5 Written Questions
5 Matching Questions
- a Parallel structure that juxtaposes contrasting ideas, such as "You cannot live without learning, you cannot learn without living." or "You win some, you lose some."
- b An indirect, less offensive way of saying something that is considered unpleasant. i.e. "he went to his final resting place," rather than "He died."
- c Understatement used deliberately.
- d A reluctant acknowledgment or yielding. The debate equivalent of retreating or "waving the white flag."
- e A Greek term that means "word"; an appeal to logic; one of Aristotle's three rhetorical appeals
5 Multiple Choice Questions
- A figure of speech that combines two contradictory terms, such as "a small crowd," "jumbo shrimp," or "pretty ugly."
- reasoning from general to specific.
- The use of words common to an earlier time period; antiquated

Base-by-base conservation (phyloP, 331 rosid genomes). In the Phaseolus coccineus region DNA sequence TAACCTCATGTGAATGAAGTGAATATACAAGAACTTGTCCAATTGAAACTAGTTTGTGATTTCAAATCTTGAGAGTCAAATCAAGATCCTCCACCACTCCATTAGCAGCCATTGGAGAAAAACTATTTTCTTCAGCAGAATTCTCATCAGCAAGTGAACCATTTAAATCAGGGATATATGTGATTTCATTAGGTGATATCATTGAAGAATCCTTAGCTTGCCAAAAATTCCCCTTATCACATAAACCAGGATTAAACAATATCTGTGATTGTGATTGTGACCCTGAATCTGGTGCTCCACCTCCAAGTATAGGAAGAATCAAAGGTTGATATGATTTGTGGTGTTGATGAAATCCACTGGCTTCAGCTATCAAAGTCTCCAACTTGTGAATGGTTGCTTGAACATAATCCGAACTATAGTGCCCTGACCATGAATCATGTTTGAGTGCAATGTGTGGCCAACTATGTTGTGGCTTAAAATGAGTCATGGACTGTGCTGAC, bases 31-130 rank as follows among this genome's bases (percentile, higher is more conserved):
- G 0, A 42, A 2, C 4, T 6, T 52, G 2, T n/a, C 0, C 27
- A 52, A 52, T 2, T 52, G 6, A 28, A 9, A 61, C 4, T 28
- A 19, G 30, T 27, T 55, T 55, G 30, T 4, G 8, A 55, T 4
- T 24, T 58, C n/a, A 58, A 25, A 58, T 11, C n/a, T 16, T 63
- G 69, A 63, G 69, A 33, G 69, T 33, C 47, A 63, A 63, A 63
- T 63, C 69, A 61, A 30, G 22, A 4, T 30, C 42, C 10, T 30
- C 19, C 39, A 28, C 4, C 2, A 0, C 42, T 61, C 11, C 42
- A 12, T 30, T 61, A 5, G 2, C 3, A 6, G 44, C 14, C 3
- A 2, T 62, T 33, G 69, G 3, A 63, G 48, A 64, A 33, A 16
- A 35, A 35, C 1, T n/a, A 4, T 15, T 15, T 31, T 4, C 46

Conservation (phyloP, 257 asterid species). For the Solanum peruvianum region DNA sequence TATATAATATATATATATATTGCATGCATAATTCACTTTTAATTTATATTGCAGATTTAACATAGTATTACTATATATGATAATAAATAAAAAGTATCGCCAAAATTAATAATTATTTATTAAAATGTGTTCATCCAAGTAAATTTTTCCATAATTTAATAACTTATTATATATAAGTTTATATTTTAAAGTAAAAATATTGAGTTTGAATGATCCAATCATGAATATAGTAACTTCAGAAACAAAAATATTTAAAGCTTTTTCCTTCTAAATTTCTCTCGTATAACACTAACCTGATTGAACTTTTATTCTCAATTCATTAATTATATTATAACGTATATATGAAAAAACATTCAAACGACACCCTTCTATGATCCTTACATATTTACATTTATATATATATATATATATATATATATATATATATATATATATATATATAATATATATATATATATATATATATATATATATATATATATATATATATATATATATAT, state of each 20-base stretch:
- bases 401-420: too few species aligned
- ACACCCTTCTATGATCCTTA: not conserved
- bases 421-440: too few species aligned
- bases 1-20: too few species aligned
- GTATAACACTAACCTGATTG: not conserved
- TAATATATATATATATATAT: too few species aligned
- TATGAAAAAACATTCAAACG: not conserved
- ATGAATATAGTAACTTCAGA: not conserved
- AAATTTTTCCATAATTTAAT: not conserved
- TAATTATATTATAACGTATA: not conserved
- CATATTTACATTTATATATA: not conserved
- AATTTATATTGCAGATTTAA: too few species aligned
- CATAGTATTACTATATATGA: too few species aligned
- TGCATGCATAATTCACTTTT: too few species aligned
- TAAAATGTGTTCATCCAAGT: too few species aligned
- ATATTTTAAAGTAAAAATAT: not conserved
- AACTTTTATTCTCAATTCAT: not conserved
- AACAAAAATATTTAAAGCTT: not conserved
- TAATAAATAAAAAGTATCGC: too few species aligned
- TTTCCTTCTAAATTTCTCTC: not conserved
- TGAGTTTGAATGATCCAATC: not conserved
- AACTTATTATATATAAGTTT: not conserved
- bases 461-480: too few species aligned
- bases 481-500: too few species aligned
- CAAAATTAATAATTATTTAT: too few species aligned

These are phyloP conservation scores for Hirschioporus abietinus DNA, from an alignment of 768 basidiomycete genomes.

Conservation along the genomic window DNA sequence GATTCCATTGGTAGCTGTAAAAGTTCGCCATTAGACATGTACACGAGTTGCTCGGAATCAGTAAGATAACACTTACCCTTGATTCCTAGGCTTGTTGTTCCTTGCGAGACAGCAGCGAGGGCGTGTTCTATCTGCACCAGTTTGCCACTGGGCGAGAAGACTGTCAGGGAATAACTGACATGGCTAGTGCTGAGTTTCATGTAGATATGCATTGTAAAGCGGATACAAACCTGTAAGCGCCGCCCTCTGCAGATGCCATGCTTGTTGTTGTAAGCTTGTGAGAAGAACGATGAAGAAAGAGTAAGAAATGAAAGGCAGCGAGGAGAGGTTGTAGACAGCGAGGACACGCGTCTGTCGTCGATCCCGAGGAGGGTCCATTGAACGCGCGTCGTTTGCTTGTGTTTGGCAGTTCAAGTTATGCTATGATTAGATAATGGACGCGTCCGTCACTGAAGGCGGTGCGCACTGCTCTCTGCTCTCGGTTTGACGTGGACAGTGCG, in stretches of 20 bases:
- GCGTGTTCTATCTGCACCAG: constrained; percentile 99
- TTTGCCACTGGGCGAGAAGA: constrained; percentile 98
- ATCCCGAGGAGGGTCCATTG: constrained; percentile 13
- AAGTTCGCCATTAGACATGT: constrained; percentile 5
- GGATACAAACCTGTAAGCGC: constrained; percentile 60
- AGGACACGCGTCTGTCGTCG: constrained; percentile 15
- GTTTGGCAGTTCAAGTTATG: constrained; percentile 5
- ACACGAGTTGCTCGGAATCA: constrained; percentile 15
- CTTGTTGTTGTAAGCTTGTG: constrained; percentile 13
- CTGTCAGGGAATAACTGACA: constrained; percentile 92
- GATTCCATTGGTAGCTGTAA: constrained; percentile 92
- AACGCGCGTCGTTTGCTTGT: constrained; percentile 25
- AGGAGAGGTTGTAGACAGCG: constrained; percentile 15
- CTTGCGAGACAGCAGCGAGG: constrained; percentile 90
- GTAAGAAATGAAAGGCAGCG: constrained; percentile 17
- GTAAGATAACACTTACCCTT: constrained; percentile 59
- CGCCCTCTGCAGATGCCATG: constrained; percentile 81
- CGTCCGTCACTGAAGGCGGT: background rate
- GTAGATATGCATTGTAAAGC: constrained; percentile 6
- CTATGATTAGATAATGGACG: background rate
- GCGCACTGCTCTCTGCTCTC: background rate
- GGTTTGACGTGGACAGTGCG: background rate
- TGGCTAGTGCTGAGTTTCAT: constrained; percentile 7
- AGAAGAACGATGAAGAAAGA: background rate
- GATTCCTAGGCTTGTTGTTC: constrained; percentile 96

- The speaker, voice, or character taken on by the author of a piece of writing. i.e. the _________ Swift wrote in for "A Modest Proposal" was not, in fact, the thoughts of the author himself.
- A negative term for writing designed to sway opinion rather than present information.
5 True/False Questions
irony → Artful diction; the use of language in a nonliteral way; also called a figure
paranomasia → Substitution of a descriptive word or phrase for a proper name or of a proper name for a quality associated with the name. i.e. "I need your John Hancock on this line."
satire → An ironic, sarcastic, or witty composition that claims to argue for something, but actually argues against it.
syllogism → A Greek term that means "word"; an appeal to logic; one of Aristotle's three rhetorical appeals
assertion → The repetition of the same sound or letter at the beginning of consecutive words or syllables. "Peter Pieper Picked a Peck of Pickled Peppers."